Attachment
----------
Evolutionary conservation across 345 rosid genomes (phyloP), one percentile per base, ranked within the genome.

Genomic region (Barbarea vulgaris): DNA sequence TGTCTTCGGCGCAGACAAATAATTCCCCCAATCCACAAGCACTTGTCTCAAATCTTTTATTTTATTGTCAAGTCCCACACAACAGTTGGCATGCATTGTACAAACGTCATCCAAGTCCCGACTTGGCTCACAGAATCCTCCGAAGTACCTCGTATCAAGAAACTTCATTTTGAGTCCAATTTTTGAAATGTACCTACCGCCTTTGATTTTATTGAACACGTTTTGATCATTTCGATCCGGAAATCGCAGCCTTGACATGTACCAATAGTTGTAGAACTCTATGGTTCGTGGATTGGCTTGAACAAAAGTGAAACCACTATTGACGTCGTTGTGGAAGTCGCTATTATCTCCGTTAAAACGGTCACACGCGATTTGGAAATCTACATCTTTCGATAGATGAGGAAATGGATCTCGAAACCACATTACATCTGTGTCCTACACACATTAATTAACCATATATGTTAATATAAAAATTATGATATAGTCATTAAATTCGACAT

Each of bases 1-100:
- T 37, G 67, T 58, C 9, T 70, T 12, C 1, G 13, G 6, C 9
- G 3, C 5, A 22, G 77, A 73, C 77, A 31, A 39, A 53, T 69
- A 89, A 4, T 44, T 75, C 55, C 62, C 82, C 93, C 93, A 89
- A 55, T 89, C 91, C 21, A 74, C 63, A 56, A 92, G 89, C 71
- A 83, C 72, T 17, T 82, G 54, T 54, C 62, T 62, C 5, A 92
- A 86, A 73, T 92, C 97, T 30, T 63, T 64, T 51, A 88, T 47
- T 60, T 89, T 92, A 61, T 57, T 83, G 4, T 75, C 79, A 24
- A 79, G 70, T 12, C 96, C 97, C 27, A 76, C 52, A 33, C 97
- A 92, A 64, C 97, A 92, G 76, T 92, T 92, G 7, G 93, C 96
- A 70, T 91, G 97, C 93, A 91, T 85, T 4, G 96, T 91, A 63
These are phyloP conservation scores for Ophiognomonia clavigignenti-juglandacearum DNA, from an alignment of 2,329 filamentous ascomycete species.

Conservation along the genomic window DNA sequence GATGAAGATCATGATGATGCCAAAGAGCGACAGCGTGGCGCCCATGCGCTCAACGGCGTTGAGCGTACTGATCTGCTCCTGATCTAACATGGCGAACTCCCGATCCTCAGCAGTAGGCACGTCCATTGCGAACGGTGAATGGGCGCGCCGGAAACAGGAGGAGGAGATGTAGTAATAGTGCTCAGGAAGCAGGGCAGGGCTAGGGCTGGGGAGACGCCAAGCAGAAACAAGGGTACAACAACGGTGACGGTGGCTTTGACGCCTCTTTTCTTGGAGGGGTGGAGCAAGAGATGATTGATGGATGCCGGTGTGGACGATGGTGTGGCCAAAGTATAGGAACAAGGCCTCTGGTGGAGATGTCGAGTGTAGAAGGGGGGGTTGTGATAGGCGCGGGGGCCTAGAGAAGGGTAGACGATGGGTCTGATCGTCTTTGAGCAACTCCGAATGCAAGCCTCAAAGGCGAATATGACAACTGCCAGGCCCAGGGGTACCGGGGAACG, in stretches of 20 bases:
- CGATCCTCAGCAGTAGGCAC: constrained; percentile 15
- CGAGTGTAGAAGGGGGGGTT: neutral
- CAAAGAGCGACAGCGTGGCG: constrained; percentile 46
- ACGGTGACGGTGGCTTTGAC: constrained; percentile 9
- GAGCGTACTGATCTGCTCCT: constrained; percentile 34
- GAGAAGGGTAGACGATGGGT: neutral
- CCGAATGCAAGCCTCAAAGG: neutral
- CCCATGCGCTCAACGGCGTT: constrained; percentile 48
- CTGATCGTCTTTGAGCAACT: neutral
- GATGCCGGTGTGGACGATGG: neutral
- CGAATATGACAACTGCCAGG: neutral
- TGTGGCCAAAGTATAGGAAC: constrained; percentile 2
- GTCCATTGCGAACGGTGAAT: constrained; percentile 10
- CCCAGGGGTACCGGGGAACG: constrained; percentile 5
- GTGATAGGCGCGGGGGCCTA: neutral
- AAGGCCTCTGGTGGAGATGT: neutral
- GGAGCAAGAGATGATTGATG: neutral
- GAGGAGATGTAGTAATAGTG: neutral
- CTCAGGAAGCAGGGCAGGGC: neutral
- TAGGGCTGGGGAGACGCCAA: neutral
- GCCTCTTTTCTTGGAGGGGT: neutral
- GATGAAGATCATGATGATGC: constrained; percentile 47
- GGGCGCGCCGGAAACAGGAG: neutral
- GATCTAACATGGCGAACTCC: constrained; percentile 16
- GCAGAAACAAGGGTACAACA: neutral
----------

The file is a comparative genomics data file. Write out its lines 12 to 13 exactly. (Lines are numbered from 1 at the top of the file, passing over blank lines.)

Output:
- A 92, A 64, C 97, A 92, G 76, T 92, T 92, G 7, G 93, C 96
- A 70, T 91, G 97, C 93, A 91, T 85, T 4, G 96, T 91, A 63